I cannot understand the Government's approach on this. Why is it so afraid of taxing the better off and yet so intent on cutting child benefit? In a few minutes the Minister will stand up and tell us she does not have any choice in the matter and that savings must be made from the social welfare budget. However, this is not the case. The reason the social welfare bill is so high is not that welfare is too generous but that there has been such an increase in unemployment. The obvious way to reduce the social welfare bill is to get people back to work and safeguard jobs. The Government has utterly failed to do that.

The public, while understanding the need for a difficult budget, will simply not tolerate the Government's taking the easy option of cutting social welfare while refusing to cut corporate welfare. Fairness demands that cuts must start at the top. Responsibility demands that the Government tackle the budgetary situation on that basis and that some element of consensus be achieved. If the combined efforts and collective intellectual weight of the ESRI, an bord snip nua, the Commission on Taxation and the Department of Social and Family Affairs cannot come up with a workable — not to mind fair — way of cutting the child benefit bill, the Minister herself is unlikely to be able to do that in the next seven days.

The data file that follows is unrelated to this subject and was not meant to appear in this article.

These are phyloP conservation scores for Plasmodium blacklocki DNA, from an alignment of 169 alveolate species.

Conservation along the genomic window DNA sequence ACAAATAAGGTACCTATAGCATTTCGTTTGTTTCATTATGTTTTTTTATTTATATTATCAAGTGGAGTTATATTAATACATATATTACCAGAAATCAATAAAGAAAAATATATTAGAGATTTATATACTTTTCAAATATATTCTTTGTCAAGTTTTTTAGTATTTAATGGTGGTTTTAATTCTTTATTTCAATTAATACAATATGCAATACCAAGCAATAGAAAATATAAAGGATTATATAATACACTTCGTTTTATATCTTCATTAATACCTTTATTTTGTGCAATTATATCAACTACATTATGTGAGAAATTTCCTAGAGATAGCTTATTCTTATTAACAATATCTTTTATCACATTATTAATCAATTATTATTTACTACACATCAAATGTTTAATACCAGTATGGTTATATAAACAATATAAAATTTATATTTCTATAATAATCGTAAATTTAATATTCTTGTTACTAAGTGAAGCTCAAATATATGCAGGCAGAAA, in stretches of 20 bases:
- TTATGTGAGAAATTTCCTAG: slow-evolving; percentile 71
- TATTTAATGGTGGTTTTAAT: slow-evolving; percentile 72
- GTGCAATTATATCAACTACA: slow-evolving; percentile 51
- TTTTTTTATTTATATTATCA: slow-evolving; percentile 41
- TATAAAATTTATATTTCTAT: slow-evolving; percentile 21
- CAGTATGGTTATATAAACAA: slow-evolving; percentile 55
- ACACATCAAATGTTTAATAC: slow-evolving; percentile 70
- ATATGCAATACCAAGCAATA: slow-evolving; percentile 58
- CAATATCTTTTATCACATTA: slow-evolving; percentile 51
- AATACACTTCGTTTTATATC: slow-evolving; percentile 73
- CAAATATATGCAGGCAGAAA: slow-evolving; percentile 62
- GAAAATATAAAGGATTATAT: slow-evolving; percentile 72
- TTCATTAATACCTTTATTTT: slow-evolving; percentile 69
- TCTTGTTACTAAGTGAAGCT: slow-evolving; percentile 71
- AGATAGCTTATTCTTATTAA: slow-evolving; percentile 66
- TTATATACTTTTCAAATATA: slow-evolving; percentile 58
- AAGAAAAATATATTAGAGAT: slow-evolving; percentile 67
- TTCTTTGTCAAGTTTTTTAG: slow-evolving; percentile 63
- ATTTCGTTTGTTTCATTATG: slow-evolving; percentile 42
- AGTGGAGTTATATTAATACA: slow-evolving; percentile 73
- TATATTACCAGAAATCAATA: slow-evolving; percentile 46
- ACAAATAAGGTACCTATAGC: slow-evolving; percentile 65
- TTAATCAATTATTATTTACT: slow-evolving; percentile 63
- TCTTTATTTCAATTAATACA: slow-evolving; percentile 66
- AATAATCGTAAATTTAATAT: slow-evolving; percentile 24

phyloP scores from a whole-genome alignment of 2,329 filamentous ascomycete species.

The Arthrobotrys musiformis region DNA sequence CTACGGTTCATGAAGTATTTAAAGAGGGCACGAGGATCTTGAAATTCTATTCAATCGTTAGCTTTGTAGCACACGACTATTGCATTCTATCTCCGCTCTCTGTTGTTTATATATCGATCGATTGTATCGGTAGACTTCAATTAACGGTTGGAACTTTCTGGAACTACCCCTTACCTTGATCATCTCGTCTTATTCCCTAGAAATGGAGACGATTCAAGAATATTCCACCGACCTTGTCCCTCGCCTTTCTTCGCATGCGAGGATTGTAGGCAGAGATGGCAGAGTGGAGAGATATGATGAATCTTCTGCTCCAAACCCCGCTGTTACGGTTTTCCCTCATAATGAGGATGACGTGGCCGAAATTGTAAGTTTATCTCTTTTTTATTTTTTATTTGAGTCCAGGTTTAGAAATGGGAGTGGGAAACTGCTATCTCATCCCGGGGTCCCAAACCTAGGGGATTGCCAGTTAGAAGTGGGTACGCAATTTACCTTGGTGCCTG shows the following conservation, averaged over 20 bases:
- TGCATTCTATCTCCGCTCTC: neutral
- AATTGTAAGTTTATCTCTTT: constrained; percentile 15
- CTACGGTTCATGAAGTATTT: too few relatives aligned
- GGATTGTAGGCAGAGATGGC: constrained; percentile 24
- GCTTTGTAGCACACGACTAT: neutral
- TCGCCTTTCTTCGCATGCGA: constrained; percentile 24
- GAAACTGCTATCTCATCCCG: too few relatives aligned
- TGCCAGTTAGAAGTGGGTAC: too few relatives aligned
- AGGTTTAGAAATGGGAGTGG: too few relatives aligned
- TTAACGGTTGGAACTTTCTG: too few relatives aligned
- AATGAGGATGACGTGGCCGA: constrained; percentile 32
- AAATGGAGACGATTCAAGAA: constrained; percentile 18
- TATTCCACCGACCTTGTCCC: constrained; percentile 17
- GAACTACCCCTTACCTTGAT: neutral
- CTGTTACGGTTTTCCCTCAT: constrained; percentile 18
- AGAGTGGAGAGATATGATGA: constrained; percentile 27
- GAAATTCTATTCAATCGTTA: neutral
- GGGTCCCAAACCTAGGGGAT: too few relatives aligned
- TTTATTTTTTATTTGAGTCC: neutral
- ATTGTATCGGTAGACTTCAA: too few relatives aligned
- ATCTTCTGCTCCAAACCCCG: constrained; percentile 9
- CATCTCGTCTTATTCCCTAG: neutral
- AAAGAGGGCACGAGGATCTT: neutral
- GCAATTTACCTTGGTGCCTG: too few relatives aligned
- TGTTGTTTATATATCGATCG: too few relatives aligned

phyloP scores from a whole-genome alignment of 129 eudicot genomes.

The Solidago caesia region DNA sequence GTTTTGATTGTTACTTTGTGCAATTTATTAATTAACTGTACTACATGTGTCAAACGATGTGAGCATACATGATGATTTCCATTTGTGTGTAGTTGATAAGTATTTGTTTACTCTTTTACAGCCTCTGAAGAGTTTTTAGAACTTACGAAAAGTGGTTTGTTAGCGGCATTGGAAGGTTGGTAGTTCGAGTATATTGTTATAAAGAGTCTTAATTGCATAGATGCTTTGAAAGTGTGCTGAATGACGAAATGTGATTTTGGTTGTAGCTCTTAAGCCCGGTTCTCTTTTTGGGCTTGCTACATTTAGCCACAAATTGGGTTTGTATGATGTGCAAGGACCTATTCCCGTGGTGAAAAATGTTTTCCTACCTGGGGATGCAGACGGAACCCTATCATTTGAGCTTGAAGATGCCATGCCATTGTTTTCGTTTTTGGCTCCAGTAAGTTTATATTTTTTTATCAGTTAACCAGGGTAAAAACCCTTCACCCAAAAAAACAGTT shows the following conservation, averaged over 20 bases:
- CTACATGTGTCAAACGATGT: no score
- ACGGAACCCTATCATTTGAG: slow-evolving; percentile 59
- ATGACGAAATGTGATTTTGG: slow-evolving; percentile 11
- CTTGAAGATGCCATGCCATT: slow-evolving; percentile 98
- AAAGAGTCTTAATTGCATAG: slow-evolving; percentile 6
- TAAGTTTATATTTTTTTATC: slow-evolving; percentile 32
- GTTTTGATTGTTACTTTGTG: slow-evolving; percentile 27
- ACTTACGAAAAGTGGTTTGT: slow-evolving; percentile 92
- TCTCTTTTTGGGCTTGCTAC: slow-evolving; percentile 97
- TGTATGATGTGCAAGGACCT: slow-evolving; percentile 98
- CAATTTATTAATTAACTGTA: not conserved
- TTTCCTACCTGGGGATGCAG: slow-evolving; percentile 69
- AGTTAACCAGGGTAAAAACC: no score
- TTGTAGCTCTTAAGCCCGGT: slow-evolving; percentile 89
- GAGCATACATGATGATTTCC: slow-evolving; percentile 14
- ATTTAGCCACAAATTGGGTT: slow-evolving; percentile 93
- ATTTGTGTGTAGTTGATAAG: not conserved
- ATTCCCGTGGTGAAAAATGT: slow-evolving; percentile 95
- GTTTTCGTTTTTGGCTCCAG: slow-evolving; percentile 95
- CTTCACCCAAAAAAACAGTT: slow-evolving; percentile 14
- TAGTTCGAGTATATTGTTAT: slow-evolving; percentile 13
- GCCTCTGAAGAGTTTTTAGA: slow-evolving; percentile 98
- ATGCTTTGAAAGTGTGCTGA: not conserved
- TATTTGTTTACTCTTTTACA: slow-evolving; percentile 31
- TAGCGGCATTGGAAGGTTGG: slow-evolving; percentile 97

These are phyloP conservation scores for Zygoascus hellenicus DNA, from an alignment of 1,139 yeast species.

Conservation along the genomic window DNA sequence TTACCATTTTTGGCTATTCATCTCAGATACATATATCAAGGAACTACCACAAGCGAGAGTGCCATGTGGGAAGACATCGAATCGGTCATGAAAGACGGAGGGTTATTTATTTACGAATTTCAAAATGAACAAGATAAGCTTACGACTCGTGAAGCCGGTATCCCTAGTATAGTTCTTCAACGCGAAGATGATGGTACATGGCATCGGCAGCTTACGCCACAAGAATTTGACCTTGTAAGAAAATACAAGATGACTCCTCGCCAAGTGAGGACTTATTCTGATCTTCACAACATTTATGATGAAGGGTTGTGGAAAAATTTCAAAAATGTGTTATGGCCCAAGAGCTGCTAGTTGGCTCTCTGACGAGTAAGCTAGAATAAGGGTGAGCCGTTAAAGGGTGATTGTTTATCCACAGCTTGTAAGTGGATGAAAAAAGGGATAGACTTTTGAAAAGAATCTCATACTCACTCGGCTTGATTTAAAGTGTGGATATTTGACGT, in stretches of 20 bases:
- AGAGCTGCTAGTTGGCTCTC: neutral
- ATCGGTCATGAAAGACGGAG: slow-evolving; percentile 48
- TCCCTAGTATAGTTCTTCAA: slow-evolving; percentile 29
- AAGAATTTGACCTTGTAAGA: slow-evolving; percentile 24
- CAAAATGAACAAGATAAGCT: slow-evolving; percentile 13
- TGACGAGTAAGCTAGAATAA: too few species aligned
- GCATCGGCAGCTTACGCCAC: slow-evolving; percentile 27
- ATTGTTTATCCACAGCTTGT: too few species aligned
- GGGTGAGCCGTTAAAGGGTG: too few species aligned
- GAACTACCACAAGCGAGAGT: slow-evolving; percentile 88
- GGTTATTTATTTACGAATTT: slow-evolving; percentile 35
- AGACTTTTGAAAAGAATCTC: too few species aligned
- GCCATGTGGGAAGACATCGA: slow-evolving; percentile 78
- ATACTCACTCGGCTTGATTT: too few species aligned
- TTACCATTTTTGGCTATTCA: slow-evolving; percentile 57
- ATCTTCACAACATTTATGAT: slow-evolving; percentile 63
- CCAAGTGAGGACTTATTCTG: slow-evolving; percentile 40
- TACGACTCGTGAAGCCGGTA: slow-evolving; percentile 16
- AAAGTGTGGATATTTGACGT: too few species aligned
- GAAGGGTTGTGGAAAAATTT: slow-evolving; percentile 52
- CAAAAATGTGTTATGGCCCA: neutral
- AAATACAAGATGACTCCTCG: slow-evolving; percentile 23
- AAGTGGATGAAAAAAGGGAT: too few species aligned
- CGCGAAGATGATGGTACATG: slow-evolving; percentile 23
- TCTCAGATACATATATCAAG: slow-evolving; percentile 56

The Labour Party suggests the establishment of three rates of tax rather than three rates of child benefit. This would avoid creating new poverty traps; it would not hit families; it would target the better off in obtaining savings; it would have public support; and it would achieve greater savings for the Exchequer. I ask the Minister to engage in an honest debate on this issue and give us her views on the Labour Party proposals. I challenge her to tell us why she is not prepared to target the better off but is intent on targeting children and families.